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U.S.-China Cybersecurity Cooperation

September 8, 2017


Celia Louie

Since the early 2000s, cyber espionage issues have strained U.S.-China relations. In response, the U.S. and China entered into a cybersecurity agreement in 2015 to decrease economic espionage between the two countries. There has been much debate about the effectiveness of the agreement, especially considering the U.S. and China’s varying approaches to governance and cyberspace use.

While the agreement has increased the communication between the two countries, it is uncertain whether it has had any major impact on U.S-China relations, particularly in light of President Trump’s new approach to international relations. However, although the U.S.-China Cybersecurity Agreement’s effectiveness has been contested, it still presents a considerable breakthrough in U.S.-China relations and is a promising start for future cybersecurity agreements.

The 2015 U.S.-China Cybersecurity Agreement

In 2015, Obama and Xi Jingping reached an agreement pledging that there would not be government sponsored economic espionage in cyberspace. The U.S.-China Cybersecurity agreement is a bilateral agreement meant to prevent the economically motivated cyber espionage between the two countries, particularly the theft of intellectual property and trade secrets.

The agreement was meant to ease relations between the two countries in the wake of Snowden’s revelations about U.S. surveillance. The 2013 Snowden leak revealed the extent of U.S. surveillance strained U.S.-China relations. Snowden’s materials showed that since 2009, the U.S. had been hacking China and Hong Kong – something that further soured cybersecurity relations.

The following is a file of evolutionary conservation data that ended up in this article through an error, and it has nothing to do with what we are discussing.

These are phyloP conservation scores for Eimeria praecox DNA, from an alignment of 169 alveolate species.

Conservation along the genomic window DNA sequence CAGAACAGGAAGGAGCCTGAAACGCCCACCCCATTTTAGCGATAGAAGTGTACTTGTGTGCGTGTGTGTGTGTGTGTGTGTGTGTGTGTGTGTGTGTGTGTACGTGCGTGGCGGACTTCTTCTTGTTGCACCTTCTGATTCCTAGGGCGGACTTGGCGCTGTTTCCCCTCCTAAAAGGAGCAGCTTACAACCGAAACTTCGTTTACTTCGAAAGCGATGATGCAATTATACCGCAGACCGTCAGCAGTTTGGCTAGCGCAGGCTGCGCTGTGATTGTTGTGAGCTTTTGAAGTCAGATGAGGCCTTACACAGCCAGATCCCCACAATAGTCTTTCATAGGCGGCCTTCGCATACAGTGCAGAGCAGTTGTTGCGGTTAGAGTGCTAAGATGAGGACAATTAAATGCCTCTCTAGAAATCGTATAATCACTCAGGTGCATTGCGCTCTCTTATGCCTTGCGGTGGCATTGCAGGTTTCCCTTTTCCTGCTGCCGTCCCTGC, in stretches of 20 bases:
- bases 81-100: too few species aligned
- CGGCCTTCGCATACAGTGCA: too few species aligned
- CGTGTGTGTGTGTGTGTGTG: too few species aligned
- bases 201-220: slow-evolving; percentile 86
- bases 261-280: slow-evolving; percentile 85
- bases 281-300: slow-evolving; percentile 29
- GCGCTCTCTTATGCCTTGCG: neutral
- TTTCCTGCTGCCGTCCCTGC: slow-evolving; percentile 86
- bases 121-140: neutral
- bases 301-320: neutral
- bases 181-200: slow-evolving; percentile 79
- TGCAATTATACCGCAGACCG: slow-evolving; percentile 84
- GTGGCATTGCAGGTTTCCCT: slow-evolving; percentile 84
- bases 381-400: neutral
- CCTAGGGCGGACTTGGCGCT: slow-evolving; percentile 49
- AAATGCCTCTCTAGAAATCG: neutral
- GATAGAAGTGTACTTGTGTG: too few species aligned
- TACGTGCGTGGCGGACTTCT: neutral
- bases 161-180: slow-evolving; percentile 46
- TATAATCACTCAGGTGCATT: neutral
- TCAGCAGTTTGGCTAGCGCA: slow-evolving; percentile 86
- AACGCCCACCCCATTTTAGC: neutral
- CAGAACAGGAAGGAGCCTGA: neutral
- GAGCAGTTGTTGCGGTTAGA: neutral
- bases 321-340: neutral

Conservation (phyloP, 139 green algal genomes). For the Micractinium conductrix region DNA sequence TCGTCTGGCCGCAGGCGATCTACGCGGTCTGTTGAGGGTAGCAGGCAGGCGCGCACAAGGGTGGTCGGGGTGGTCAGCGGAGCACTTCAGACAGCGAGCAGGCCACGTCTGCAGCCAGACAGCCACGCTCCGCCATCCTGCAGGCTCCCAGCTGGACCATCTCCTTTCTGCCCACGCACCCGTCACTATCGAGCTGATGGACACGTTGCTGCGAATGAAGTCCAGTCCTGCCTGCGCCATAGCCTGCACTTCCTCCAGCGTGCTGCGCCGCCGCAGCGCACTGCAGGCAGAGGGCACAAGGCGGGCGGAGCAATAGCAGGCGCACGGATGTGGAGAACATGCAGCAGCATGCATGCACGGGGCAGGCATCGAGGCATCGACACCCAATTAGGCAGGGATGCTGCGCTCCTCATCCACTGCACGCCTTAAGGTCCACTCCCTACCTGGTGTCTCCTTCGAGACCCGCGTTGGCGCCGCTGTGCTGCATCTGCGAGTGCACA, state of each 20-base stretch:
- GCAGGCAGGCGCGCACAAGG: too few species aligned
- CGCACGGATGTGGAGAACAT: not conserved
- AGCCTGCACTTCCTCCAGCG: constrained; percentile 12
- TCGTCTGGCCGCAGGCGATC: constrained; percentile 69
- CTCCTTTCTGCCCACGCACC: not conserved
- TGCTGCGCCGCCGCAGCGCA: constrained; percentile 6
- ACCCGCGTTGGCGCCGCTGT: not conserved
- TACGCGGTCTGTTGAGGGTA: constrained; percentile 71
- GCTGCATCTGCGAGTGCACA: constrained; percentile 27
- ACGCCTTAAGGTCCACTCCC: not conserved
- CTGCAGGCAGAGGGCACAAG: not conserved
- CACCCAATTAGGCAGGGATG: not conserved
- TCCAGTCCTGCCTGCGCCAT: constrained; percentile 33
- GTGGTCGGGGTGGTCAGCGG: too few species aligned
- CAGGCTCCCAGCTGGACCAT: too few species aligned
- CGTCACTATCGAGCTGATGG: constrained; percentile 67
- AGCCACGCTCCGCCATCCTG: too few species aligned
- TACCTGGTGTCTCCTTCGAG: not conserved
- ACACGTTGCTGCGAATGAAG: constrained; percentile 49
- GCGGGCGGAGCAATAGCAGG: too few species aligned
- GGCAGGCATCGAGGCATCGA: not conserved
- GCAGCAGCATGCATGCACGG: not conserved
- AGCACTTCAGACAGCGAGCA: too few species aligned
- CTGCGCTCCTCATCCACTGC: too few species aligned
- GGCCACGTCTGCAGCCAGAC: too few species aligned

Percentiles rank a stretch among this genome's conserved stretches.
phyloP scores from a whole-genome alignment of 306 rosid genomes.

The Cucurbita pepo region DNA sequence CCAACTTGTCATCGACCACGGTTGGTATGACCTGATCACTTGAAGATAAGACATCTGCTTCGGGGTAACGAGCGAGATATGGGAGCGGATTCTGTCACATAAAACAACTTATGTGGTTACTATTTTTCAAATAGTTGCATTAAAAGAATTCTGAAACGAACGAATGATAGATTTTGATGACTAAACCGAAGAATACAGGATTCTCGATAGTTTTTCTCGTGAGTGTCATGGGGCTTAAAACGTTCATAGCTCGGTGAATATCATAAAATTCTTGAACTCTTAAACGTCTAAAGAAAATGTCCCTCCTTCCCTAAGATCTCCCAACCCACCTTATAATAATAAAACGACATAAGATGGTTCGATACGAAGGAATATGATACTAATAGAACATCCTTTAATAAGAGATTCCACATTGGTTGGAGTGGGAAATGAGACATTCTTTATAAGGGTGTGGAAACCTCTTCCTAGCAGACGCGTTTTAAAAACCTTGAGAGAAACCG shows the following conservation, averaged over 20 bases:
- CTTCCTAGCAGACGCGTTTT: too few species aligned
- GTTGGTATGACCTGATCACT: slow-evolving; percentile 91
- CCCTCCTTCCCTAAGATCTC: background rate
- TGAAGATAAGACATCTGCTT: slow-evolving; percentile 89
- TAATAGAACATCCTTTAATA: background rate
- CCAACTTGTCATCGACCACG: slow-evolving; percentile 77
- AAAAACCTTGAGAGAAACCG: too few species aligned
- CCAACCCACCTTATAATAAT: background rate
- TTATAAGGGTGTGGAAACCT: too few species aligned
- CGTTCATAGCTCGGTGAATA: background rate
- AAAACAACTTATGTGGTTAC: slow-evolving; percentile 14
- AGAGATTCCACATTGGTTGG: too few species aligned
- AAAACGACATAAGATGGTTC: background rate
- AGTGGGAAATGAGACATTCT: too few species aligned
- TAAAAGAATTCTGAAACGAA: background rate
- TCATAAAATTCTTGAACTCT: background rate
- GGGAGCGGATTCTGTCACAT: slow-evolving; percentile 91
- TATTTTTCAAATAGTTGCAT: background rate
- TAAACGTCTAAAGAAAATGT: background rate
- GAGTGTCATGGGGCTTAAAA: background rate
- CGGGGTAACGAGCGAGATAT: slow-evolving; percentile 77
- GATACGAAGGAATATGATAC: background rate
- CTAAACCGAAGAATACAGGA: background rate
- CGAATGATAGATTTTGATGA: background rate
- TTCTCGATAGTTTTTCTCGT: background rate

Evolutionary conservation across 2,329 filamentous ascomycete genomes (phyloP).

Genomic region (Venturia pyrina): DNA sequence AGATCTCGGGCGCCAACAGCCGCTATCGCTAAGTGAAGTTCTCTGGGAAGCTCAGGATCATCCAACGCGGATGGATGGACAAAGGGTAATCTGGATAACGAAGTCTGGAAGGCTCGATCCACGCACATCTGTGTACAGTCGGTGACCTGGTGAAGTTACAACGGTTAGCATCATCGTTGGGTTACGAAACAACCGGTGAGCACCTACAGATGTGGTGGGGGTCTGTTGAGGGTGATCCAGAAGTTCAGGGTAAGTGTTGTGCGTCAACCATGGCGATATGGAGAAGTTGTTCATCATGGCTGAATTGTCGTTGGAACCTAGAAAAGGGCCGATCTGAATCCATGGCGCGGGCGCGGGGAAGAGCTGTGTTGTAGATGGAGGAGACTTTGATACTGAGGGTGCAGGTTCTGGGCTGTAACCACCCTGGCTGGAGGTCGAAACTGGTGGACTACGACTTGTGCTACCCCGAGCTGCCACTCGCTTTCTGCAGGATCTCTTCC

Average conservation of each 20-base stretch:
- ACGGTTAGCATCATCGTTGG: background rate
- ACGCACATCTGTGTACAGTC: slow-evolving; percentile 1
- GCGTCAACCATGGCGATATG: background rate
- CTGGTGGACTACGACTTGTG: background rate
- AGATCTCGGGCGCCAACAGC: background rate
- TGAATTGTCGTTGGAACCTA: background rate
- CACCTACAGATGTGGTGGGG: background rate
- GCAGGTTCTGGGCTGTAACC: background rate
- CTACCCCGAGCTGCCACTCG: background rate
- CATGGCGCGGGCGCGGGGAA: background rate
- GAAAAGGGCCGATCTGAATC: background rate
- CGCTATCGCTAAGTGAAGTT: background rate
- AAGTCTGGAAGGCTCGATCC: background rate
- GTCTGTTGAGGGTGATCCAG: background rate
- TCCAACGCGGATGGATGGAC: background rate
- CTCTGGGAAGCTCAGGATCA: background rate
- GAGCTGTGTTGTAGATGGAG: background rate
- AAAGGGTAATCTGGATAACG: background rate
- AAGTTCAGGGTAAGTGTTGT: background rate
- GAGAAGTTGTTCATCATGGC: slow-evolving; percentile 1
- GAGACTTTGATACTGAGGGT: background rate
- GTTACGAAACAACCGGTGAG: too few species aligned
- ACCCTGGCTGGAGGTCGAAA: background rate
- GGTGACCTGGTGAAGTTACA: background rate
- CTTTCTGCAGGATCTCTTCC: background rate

In 2014, the U.S. indicted five Chinese military officers for stealing trade secrets from U.S. firms, including economic espionage targeting solar, steel, and aluminum companies. Some believe that this indictment may have been a factor for China to curtail intellectual property theft. Following that, the 2015 discovery of the Office of Personal Management data breach, widely believed to be Chinese state-sponsored, caused the U.S. to threaten to respond with economic sanctions against China. Following these events, in 2015 President Obama visited China to discuss economic espionage with President Xi Jinping.

Overall, the U.S. and China agreed to “provide timely responses to requests for information and assistance concerning malicious cyber activities, refrain from conducting or knowingly supporting cyber-enabled theft of intellectual property, pursue efforts to further identify and promote appropriate norms of state behavior in cyberspace within the international community, and establish a high-level joint dialogue mechanism on fighting cybercrime and related issues.”

The workings of the agreement were slow to be established and even setting up temporary email addresses took months after announcing the cyber agreement talks. As part of the agreement both governments agreed that they would not conduct or support economically motivated cyber espionage and that there would be enhanced communication and cooperation in fighting cybercrime.

What the Agreement Has Done

Despite skepticism, the agreement has enhanced the discourse surrounding cyber espionage. There has been a “hotline” set up for emergency communications and meetings every six months to discuss cybersecurity cooperation among senior officials. While measures such as the hotline were slow to come about, the economic focus of the agreement has given both countries common ground to build upon. There have since been agreements on conducting seminars on network security and the misuse of technology to commit acts of terrorism.